Background:Alzheimer’s disease (AD) is a type of age-related disease that affects hippocampus tissue. The AD is a type of amnesiac disorder with dysfunction of the brain in which the patient’s mental ability is gradually dissipated.
Objectives:The aim of the present study was to investigate the effect of running on positive and negative slopes on serotonin in the hippocampus tissue of rats with AD.
Methods:In this experimental study, 18 rats were injected with 8 mg/kg trimethyltin chloride (TMT) intra-peritoneally and after being assured of AD, they were divided into three groups of 6 rats, including (1) control, (2) training on positive slope, and (3) training on negative slope. To investigate the effects of AD induction on the serotonin levels, 6 rats were assigned to the healthy control group. Positive training group (at a speed of 16 m/min on positive upward slope) and negative training group (at a speed of 16 m/min on negative downhill slope) ran on the treadmill for eight weeks, five sessions per week and 60 minutes per session. The Shapiro-Wilk, one-way ANOVA with Tukey’s post hoc tests were used to analyze the data (P ≤ 0.05).
Results:The induction of AD significantly decreased serotonin gene expression levels (P = 0.04); nevertheless, running on positive (P = 0.01) and negative slopes (P = 0.001) significantly increased serotonin gene expression levels in rats with AD.
Conclusions:Running on positive and negative slopes seems to improve serotonin gene expression levels in the hippocampus tissue of rats with AD.
Alzheimer’s disease (AD) is a type of age-related illness that affects more and more people (1). It is a type of amnesiac disorder with dysfunction of the brain in which the patient’s mental ability is gradually dissipated. The most obvious type of dementia is a memory disorder (2). Memory disorder usually develops and progresses gradually (2). Studies have shown that this neurodevelopmental disease is one of the main causes of dementia (a condition where the ability to think, understand, and remember is impaired); it begins in old age with the loss of information retention power, especially temporary memory and gradually ends with the loss of the ability to recognize time, depression, loss of speech power, loneliness and eventually death due to respiratory disorders (2). Moreover, AD is currently the most common cause of death in western countries after heart disease, cancer, and stroke (3). In the living being’s brain, there is a special memory system, called the hippocampus, which is responsible for learning and storage of vital information and is a structure for learning and memories (4). This area in the right part of the human brain controls the ability of spatial orientations. There is some evidence that the hippocampus contains cognitive maps in humans. The memory of people whose hippocampus is damaged or surgically removed is severely impaired (5). Various factors such as oxidative stress, glutamate-dependent toxicity, decrease in acetylcholine and serotonin, decrease or disappearance of dopamine neurons, as well as inflammation of brain tissue, are involved in the development of AD (6). Serotonin (a type of monoamine biogenic acid neurotransmitter) is biochemically derived from tryptophan that has been found primarily in the gastrointestinal tract, platelets, and the central nervous system of animals as well as humans (7). Serotonin levels are related to the amount of tryptophan in the blood. Researchers have shown that 10% of tryptophan is free in the blood, and free tryptophan is able to enter the brain and the rest is bound to albumin (8). Serotonin also has cognitive functions, such as effects on memory and learning. Serotonin modulation in synapses has been recognized as a key function for several different classes of antidepressants (9). With growing old and aging of cells, the secretion of serotonin decreases, making it difficult to communicate between cells and transfer information (10). This problem is most evident in the segment of retention and memories so that memories are faded or forgotten (10). Several studies have reported that exercise can alter the release of neurotransmitters such as dopamine, glutamate, acetylcholine, serotonin, and endogenous opioids in the brain. In this regard, Arazi et al. found that combined training could advance levels of blood serotonin and dopamine, and improve health-related fitness factors in methamphetamine-addicted men and could be helpful as a non-pharmacological treatment during rehabilitation (11). Also, Yu et al. (12) reported that 3 sessions of moderate-intensity cycling aerobic training for 6 months could prevent memory loss. It has also been reported that aerobic training can reduce symptoms and disease, increase hippocampal neurogenesis, and stop memory loss in animal models (13). However, 8 weeks of aerobic training had no significant effect on serotonin concentration (14).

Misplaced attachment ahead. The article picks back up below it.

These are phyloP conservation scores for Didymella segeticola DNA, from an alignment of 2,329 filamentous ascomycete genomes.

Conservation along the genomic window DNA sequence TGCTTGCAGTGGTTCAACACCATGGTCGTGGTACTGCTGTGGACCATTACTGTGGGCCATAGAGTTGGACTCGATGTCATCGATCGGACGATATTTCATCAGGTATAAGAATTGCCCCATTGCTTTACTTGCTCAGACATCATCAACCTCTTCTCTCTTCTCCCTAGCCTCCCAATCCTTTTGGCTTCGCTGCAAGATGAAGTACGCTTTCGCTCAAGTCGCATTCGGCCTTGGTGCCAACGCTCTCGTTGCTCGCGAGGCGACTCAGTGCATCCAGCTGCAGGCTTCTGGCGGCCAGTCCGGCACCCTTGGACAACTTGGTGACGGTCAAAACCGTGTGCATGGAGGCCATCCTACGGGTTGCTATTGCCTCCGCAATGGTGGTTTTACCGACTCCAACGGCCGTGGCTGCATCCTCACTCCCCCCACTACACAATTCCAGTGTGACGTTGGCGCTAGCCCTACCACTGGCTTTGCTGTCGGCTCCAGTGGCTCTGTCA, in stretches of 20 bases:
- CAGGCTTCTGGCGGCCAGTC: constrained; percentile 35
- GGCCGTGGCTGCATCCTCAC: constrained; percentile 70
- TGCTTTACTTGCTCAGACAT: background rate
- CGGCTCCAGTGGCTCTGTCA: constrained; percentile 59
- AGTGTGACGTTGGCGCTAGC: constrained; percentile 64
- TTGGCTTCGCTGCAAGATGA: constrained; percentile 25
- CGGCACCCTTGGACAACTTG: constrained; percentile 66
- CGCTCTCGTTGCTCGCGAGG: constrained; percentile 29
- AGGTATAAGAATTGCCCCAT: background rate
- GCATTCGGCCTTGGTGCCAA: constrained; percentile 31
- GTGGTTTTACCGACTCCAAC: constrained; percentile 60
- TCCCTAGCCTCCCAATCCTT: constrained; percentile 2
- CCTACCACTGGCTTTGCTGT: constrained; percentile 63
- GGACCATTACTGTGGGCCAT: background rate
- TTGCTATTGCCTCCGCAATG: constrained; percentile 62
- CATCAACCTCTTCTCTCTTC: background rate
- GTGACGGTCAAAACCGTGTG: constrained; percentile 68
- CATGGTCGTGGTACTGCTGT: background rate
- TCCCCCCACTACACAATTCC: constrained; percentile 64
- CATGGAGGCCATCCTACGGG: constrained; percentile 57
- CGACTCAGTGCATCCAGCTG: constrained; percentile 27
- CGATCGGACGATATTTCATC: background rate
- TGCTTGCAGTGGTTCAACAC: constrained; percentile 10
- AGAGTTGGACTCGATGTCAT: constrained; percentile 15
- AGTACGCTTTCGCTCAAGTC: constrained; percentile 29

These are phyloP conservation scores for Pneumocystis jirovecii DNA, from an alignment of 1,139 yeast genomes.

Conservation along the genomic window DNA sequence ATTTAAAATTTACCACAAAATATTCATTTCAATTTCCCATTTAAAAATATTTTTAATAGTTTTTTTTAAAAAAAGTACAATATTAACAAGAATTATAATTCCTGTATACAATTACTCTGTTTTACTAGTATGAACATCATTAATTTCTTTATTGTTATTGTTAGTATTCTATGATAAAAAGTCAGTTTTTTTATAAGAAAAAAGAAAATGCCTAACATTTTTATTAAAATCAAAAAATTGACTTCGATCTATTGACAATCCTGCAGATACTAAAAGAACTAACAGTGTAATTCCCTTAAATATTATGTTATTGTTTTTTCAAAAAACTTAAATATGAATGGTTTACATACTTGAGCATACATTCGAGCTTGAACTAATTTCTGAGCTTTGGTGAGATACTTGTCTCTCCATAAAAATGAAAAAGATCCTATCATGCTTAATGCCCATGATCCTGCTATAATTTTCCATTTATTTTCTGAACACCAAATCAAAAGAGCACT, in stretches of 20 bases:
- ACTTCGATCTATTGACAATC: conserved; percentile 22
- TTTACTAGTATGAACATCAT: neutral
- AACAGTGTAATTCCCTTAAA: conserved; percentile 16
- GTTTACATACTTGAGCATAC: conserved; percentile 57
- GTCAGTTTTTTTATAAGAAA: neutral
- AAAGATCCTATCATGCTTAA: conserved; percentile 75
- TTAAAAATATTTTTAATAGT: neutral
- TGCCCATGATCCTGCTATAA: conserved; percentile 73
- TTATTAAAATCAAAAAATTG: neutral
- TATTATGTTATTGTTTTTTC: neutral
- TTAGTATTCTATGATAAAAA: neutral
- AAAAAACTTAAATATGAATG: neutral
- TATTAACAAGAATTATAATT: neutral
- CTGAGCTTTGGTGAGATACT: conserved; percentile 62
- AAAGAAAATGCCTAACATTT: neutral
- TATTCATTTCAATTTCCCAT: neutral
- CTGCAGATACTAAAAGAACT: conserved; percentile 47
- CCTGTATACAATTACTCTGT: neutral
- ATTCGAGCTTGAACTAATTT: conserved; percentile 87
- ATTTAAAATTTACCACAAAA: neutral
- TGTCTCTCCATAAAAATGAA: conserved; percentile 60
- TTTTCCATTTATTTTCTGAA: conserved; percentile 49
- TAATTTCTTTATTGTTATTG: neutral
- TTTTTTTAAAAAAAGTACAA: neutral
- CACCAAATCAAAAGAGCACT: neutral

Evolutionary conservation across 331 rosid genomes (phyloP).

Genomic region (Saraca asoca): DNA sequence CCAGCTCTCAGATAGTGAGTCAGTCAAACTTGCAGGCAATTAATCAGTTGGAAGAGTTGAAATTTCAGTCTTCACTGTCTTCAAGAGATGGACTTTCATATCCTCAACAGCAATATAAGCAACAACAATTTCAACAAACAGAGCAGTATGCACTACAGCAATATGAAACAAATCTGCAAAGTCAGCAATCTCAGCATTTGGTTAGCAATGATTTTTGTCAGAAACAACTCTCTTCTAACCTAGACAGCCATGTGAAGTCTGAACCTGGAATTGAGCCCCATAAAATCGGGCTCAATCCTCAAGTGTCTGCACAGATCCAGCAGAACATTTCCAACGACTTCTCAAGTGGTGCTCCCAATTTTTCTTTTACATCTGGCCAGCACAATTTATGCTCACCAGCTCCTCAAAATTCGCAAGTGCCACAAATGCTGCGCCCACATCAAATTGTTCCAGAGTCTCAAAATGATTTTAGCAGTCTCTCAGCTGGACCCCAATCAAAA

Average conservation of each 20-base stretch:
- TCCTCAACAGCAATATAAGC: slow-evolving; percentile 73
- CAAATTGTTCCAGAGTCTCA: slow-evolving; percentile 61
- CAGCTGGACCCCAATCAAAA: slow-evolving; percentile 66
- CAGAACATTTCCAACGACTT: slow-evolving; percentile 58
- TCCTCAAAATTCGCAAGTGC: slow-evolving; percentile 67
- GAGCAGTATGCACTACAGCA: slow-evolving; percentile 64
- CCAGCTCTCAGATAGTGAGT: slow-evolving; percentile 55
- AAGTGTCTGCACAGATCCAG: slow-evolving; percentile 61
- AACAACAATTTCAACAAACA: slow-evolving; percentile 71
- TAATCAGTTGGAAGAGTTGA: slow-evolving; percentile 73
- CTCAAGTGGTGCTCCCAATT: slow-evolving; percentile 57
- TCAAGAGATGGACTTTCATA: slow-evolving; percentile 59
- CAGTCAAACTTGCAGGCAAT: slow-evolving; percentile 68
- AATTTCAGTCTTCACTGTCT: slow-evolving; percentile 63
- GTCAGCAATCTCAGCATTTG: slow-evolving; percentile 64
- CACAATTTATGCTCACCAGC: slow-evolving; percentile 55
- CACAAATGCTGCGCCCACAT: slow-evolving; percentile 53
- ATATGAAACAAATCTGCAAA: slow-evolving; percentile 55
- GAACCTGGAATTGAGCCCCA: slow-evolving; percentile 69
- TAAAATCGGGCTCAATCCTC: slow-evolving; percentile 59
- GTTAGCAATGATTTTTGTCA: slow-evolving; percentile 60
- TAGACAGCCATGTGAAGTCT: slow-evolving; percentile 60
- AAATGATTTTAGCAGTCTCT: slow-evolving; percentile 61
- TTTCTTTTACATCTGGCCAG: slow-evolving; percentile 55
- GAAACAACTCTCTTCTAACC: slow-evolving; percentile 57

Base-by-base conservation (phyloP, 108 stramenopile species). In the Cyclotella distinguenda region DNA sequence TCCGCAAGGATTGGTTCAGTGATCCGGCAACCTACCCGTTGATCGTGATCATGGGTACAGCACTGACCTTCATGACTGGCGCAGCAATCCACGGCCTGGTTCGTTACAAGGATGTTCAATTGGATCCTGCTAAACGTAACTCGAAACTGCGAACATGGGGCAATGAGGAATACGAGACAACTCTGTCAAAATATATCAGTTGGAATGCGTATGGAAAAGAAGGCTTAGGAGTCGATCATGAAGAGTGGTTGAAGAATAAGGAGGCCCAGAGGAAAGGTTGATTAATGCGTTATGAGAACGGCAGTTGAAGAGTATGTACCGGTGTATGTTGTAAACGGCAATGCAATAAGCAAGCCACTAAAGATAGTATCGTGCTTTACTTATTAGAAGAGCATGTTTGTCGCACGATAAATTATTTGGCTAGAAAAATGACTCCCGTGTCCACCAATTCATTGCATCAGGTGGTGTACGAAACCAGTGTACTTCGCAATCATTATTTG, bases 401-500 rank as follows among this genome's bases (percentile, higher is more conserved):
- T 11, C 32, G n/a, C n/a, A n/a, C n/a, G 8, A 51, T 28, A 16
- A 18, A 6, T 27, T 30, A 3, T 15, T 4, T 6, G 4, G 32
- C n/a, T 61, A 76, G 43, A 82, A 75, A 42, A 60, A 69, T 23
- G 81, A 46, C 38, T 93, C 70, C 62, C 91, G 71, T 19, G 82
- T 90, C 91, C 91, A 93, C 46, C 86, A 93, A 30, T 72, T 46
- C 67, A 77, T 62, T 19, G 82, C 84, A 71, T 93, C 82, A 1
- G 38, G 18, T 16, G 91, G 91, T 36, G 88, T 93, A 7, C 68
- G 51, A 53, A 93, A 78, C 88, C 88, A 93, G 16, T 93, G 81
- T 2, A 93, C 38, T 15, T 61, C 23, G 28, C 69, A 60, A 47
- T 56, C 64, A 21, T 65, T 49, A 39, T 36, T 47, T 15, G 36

Given the contradictory results of the research conducted and the possible effects of training on different slopes on preventing AD, as well as the possibility of influencing the type of training on AD disorders, and lack of research in comparing the effects of running on positive and negative slopes in AD, this study aims to investigate the effect of running on positive and negative slopes on serotonin gene expression in the hippocampus tissue of rats with AD.
In this experimental study, 24 rats were purchased from animal breeding and proliferation center of Islamic Azad University of Marvdasht and transferred to the physiology laboratory of this university. To adapt, rats were kept for one week under standard conditions in transparent auto- cleavable polycarbonate cages with optimum temperature (20 to 24ºC), relative humidity (55 to 65%), 12-hour darkness-light cycle, and had free access to food and water. Then on the eighth day, 18 rats were intra-peritoneally injected with 8mg/kg trimethyltin chloride (TMT) (11); after 24 hours, being assured of complete effect of TMT on the hippocampus, AD symptoms were observed by a number of behavioral symptoms in rats. These clinical symptoms included (1) muscle tremors, (2) elevated body temperature, (3) nausea, (4) seizures, and (5) tail twists. Rats with AD were randomly divided into 3 groups of 6 rats, including (1) control, (2) training on positive slope and (3) training on negative slope. It is noteworthy that in order to investigate the effects of AD induction on serotonin levels, 6 rats were placed in the healthy control group. The training groups ran on the treadmill for one week, three sessions per week, at a speed of 5 to 10 m/min for 5 to 10 min. Then, the rats in the positive training group (at a speed of 16 m/min on positive upward slope) and negative training group (at a speed of 16 m/min on negative downhill slope) performed endurance training for eight weeks, five sessions per week and 60 minutes per session (15). To perform training, rats initially ran on the treadmill with zero slope for 5 min at a speed of 8 m/min for warm-up; afterward, the training groups performed training at a speed of 15 cm/s in the first week at +15% and -15% slopes, adding 5 cm/s to the treadmill speed each week. At the end of each training session, the rats cooled down again for 5 min at 8 m/min on the treadmill with zero slopes. The training was performed such that rats trained for one hour as the sum of warm-up and cool-down (15). It should be noted that all training sessions performed between 9 a.m. to 12 a.m. Moreover, the rats in the control group were the rats with AD but in the healthy control group were intact rats (healthy rats). Indeed, during the research period, the control and healthy control groups did not perform positive and negative slope training. The healthy control group was used to review the effects of AD induction on the research variables; so TMT was injected into the control group and healthy control group did not receive TMT. Forty-eight hours after the last training session, the rats were anesthetized with ketamine 10% (50 mg/kg dose) and xylazine 2% (10 mg/kg dose) after approximately 5 minutes. The hippocampus tissue was extracted by specialists and after setting in cryotube was placed in liquid nitrogen and stored at -70ºC for further investigation. For molecular analysis at the gene expression level, firstly, extraction of RNA from the hippocampus tissue was carried out according to the manufacturer’s protocol (Sinagen, Iran); secondly, using light absorbance at a wavelength of 260 nm, the concentration and degree of purity of the RNA sample were quantitatively obtained using the following equation: